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Elderly Rock Singers Put on a Good Show

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Elderly Rock Singers Put on a Good Show

Movies

Elderly Rock Singers Put on a Good Show

Elderly Rock Singers Put on a Good Show

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Los Angeles Times and Morning Edition film critic Kenneth Turan reviews the film Young at Heart. It's a documentary about a choir made up of senior citizens who perform songs by rock, punk and soul music artists.

STEVE INSKEEP, host:

The Rolling Stones are not the only senior citizens out there singing rock and roll. And to prove it, a new documentary film opens today. It's called "Young at Heart." Los Angeles Times and MORNING EDITION film critic Kenneth Turan says it's a great show.

KENNETH TURAN: The Young at Heart Chorus is a 24-member singing group from Northampton, Massachusetts - average age, 80.

(Soundbite of song, "I Feel Good")

Unidentified Woman: (Singing) Whoo! I feel good.

TURAN: Under the direction of Bob Cilman, these folks spend their golden years singing songs from groups like the Talking Heads, The Clash and Coldplay. They even take a crack at a James Brown classic.

(Soundbite of song, "I Feel Good")

Mr. BOB CILMAN (Conductor, Young at Heart Chorus): (Singing) …I would. And use it just like I knew that I would.

Unidentified Man #1: Okay.

Mr. CILMAN: Can you do that? (Singing) Like I knew that I would.

Unidentified Man #1: (Singing) Like I knew that I would.

(Soundbite of laughter)

Mr. CILMAN: You know what? All right. But you know what? Dan…

TURAN: This may sound like a glib musical gimmick, but the reality is surprising. For what the members of this chorus lack in pure ability, they make up for in irrepressible spirits and a desire to simply have fun. When, for instance, 92-year-old Eileen Hall rips into The Clash's "Should I Stay or Should I Go?" age hardly matters. The frame of Young at Heart is a seven-week pre-concert rehearsal period, during which the chorus is expected to learn some quite difficult stuff, including Sonic Youth's unsettling "Schizophrenia," and Allen Toussaint's "Yes We Can Can," which uses the word can a memory-challenging 71 times. In an organization with members this old, the question of mortality inevitably comes up.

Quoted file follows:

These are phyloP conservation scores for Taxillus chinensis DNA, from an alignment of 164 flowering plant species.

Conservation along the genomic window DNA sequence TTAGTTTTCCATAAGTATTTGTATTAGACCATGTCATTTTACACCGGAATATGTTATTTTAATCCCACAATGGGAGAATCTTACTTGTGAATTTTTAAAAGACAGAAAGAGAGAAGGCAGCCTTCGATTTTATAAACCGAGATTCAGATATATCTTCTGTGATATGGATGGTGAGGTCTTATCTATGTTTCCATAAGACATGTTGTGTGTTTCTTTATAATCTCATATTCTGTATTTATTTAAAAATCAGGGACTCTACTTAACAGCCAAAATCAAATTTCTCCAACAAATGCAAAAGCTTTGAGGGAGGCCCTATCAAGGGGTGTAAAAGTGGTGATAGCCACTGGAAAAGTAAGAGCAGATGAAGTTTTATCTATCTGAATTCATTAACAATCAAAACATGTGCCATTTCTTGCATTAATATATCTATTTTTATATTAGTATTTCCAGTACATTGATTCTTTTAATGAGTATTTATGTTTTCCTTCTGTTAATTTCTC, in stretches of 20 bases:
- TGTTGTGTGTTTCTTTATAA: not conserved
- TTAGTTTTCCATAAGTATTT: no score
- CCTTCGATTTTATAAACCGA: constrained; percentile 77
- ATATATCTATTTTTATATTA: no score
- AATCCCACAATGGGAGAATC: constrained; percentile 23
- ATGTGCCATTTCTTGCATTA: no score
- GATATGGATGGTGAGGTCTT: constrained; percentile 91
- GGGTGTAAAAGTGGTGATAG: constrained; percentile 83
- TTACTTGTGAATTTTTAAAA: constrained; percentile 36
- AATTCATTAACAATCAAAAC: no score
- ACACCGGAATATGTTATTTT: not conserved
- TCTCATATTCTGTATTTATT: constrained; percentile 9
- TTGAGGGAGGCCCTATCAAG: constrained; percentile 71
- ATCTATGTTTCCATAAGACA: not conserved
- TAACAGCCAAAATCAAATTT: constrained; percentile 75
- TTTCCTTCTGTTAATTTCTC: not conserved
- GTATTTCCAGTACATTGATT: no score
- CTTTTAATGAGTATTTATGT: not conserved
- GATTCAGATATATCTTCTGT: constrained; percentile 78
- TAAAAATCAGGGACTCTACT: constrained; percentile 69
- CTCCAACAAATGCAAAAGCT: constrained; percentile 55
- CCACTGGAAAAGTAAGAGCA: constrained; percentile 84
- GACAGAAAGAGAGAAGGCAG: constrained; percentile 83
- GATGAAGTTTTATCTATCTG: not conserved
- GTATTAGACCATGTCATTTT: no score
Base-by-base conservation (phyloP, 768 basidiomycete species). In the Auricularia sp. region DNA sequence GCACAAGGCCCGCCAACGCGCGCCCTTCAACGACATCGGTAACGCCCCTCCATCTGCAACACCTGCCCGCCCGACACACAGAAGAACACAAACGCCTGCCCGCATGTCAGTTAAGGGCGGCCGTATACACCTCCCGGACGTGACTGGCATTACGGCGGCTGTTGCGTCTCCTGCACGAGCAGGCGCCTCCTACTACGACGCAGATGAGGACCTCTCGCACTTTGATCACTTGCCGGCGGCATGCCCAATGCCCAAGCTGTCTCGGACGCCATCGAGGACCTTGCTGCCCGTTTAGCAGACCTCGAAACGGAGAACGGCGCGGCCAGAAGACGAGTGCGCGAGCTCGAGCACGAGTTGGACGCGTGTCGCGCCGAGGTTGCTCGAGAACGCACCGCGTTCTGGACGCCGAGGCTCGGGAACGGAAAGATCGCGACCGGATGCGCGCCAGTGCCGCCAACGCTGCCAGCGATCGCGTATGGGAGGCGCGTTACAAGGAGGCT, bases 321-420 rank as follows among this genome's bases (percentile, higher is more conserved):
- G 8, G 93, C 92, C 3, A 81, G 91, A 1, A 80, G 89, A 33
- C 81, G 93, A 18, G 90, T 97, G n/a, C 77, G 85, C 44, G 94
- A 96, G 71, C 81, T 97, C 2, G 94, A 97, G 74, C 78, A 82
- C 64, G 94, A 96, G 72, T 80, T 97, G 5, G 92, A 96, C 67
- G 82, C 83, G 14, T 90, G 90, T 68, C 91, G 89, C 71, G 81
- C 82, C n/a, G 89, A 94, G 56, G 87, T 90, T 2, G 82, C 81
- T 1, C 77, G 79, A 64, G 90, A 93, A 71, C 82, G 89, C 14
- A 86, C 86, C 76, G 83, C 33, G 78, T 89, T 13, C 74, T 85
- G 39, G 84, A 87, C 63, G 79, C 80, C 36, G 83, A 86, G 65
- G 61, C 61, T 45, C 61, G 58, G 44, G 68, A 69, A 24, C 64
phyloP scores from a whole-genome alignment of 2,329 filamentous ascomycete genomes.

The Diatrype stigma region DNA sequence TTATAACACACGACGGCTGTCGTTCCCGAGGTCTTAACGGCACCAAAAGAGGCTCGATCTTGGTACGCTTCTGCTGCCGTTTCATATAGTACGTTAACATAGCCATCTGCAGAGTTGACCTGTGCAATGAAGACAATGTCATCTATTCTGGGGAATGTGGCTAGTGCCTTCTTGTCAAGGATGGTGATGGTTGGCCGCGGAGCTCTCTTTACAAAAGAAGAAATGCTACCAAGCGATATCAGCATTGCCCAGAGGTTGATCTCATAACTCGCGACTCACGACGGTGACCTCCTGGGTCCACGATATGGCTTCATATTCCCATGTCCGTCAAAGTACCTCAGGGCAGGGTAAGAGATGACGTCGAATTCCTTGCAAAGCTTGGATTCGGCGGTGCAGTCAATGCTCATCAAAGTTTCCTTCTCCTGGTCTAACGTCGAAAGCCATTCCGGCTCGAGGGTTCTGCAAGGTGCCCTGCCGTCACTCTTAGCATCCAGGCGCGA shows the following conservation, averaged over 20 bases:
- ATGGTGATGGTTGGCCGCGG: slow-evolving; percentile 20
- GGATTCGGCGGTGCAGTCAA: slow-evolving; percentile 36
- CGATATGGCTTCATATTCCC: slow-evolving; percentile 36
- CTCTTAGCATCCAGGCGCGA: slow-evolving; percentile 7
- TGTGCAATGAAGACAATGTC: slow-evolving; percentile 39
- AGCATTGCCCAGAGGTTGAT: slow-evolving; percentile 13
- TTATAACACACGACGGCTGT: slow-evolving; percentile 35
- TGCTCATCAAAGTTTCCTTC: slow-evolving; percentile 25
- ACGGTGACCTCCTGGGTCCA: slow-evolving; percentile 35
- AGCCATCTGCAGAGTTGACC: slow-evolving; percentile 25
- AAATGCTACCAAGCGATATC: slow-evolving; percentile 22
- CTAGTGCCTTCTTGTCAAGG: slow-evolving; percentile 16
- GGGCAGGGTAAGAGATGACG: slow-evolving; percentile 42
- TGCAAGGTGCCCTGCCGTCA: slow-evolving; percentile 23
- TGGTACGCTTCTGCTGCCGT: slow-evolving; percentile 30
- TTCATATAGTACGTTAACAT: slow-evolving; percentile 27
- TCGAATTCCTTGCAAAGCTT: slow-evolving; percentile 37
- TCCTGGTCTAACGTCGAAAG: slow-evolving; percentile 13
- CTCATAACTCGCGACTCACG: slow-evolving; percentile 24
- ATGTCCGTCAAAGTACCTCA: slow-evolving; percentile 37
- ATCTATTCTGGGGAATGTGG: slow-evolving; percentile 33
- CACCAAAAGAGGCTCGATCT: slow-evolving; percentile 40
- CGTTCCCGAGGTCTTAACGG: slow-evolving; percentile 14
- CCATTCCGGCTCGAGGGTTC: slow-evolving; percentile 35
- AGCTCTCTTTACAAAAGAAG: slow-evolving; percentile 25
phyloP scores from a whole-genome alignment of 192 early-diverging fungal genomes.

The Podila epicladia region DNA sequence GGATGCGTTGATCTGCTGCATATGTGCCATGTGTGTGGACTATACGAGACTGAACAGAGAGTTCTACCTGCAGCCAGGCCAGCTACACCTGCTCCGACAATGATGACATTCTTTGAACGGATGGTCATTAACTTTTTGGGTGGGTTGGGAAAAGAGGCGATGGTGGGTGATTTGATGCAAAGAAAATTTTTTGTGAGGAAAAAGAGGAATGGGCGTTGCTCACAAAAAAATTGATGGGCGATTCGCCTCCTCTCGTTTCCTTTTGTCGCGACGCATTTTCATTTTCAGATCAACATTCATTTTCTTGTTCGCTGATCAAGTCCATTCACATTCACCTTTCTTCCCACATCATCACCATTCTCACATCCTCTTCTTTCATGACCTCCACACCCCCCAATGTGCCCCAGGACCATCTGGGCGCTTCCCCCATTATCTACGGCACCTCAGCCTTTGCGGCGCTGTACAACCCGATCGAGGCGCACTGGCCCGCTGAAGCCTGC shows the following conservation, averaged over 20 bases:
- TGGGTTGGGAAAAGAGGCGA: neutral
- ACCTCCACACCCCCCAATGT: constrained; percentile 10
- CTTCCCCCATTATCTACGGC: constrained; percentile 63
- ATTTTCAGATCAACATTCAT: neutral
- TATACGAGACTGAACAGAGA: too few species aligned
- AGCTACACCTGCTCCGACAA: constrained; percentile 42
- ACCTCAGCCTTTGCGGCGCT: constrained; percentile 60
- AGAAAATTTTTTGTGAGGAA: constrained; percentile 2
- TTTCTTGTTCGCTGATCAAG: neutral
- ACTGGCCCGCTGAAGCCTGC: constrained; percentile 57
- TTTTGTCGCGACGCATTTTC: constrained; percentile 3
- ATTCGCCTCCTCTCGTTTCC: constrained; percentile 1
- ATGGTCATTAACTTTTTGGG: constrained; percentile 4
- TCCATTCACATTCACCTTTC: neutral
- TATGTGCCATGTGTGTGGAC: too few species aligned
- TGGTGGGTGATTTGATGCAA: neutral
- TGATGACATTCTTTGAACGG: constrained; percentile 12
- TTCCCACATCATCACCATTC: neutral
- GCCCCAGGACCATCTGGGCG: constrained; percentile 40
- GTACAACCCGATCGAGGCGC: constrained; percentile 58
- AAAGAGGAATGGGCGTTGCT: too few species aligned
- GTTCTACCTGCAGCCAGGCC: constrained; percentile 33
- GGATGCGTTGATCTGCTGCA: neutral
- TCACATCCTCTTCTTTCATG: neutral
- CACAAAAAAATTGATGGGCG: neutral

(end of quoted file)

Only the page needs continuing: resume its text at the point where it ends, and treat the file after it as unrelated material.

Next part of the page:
(Soundbite of song, "Forever Young")

Unidentified Man #2: (Singing) May your hands be always busy, may your feet be always swift.

TURAN: When the chorus sings Bob Dylan's "Forever Young" to an audience at Hampshire Jail at a particularly emotional moment, many of the inmates are literally moved to tears.

(Soundbite of song, "Forever Young")

YOUNG AT HEART (Choral Group): (Singing) Forever young, forever young.

TURAN: The age of these singers is not some contrivance, but the heart of the matter. In a culture that venerates youth, these people having the time of their lives near the end of their lives couldn't be more refreshing. We want them to go on singing forever, most of all perhaps because we know there's no way they can.

RENEE MONTAGNE, host:

The movie is "Young at Heart." Kenneth Turan reviews movies for MORNING EDITION and the Los Angeles Times.

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'Young @ Heart'

Dora Morrow in 'Young @ Heart' i

Dora Morrow (center) sings pop tunes in the light-hearted rockumentary Young @ Heart. Brandy Eve Allen/Fox Searchlight Pictures hide caption

toggle caption Brandy Eve Allen/Fox Searchlight Pictures
Dora Morrow in 'Young @ Heart'

Dora Morrow (center) sings pop tunes in the light-hearted rockumentary Young @ Heart.

Brandy Eve Allen/Fox Searchlight Pictures
  • Director: Stephen Walker
  • Genre: Documentary
  • Running Time: 109 minutes

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The octogenarians in the Young@Heart Singers — a sort of elder-punk concert group around which Stephen Walker has built this irresistible documentary — arrive on stage with walkers and canes. Once they get to the microphone, though, they sound a lot like teenagers.

Well, sort of. They shriek lyrics with a lot more clarity than teenagers generally do, in a repertoire ranging from James Brown to Jimi Hendrix, Coldplay to Radiohead to The Clash. The group's geriatrock stylings are often amusing, and indeed, the central conceit sounds like an extended joke.

But it cuts both ways. The song "Staying Alive" certainly resonates more piquantly when sung by these folks than it did by the Bee Gees. And who better than a group of 71- to- 92-year-olds to bring a nursing-home knowingness to the Ramones' "I Wanna Be Sedated"?

Walker formats the film predictably, letting us get to know a few of the singers during a six-month buildup to a big concert. That two of them die within a week of each other lends another sort of resonance to the event. But no one knows better than the singers that life goes on — and consequently, so does the concert.

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